Deuteronomy shares many affinities with literature from the ancient Near East. The most evident is tis relationship to the various collections of legal sayings that have been recovered. These collections have come from as early as 2000 BC and before – eg., Sumerian Laws of Ur-Nammu (2064-2046 BC), the Laws Eshnunna (c 1850 BC), and the Code of Hammurapi king of Babylon (1792-1750 BC). The OT contains both similarities with and difference from these collections in subcategories of types of laws, such as case law, apodictic law, laws, involving curses, motive clauses, etc.

Deuteronomy also displays a from/structure similar to ancient Near Eastern suzerian-vassal treaties. Israel’s laws shared both in the literary tradition of the laws, treaties and covenants in the ancient Near East, and, to a lesser but still notable extent, in its content and legal presentations.

There are many other types of parallels in Deuteronomy that set it squarely within its ancient Near Eastern cultural context. Oaths were a common feature of ancient Near Eastern covenantal documents (cf Dt 29:19). The poetry of Dt 32-33 reflects poetic features, style and theological themes found in the literature of Ugarit (Ras Shamra) near the Mediterranean coast. Curses and blessings similar to those found in Deuteronomy show up in other ancient Near Eastern literature reaching back to the third millennium BC.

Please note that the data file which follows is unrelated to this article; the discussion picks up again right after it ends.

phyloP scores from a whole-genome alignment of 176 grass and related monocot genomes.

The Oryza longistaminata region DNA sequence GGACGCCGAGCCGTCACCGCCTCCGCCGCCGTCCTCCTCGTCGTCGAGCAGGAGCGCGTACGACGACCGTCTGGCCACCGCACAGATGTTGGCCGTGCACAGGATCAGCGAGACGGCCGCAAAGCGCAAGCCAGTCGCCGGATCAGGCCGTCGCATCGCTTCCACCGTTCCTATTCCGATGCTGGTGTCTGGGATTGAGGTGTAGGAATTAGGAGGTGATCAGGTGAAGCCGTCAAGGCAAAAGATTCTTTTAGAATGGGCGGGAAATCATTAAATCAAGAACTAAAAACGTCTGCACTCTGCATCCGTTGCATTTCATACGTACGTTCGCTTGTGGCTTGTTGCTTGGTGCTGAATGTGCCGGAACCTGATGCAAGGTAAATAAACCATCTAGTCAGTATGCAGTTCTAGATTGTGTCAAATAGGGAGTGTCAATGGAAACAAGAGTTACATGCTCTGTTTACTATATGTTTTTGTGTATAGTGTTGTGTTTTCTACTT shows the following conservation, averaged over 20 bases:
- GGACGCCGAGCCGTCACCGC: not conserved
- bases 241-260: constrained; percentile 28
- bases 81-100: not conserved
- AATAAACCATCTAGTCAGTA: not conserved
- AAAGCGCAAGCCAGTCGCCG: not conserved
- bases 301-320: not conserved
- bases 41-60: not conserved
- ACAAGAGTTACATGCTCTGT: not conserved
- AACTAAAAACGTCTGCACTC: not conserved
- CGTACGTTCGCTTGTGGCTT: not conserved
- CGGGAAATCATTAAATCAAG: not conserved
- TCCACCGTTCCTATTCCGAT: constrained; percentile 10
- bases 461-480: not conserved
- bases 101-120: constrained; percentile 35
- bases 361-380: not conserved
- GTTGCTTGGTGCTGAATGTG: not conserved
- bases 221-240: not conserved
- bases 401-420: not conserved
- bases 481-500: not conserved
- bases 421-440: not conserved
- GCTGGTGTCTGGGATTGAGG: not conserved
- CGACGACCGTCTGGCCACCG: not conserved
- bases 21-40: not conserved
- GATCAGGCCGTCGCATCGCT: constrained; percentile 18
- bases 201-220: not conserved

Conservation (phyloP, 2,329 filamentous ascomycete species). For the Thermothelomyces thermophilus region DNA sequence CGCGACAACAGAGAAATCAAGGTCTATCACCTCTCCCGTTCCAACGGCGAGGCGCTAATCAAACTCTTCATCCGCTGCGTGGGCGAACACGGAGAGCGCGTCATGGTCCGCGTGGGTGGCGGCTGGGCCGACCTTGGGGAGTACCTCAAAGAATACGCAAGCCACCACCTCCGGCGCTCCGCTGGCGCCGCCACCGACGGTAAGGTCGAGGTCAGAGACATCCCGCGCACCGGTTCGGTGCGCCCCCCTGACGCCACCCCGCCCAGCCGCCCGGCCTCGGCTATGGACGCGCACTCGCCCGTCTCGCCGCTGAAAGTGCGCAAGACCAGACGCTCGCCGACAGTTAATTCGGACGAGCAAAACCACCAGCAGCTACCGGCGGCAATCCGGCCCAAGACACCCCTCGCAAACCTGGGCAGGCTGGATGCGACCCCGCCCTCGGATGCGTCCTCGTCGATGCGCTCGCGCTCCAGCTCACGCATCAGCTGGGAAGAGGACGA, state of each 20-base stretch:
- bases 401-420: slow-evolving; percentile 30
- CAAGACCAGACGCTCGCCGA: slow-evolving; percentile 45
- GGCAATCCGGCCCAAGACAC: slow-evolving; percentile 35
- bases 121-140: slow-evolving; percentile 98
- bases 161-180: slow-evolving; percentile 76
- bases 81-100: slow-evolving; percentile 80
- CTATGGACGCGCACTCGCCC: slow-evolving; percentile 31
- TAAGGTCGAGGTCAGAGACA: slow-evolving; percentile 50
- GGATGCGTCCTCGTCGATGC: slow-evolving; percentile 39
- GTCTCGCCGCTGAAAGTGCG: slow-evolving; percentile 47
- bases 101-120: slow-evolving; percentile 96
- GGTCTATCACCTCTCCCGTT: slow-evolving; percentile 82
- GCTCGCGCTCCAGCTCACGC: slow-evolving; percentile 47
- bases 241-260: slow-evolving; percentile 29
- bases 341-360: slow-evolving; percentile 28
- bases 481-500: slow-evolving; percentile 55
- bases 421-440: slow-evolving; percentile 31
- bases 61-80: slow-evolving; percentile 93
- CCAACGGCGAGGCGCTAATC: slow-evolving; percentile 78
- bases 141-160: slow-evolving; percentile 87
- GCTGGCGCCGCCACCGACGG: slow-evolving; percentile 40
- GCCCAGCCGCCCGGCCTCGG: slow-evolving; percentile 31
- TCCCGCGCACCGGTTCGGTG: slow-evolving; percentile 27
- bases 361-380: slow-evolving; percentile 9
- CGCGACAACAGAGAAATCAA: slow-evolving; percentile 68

The centrality of love for the suzerain and among the Great Kings of the Near East, expressed in religious ritual and covenantal and literary documents, reflects the supreme commandment of love for the Lord and for one’s fellow human being in Deuteronomy.

Deuteronomy celebrates covenant renewal, specifically the renewal of the covenant at Sinai (read Exodus and Leviticus). If Israel is to claim and retain the land promised to them, they must maintain this covenant. The covenant is renewed again in Jos 24. In each case, the call to worship and to commitment is paramount; in each case the from and content of the covenantal renewals reflect ancient Near Eastern suzerain-vassal treaty/covenant patterns with necessary changes made to fit special circumstances.

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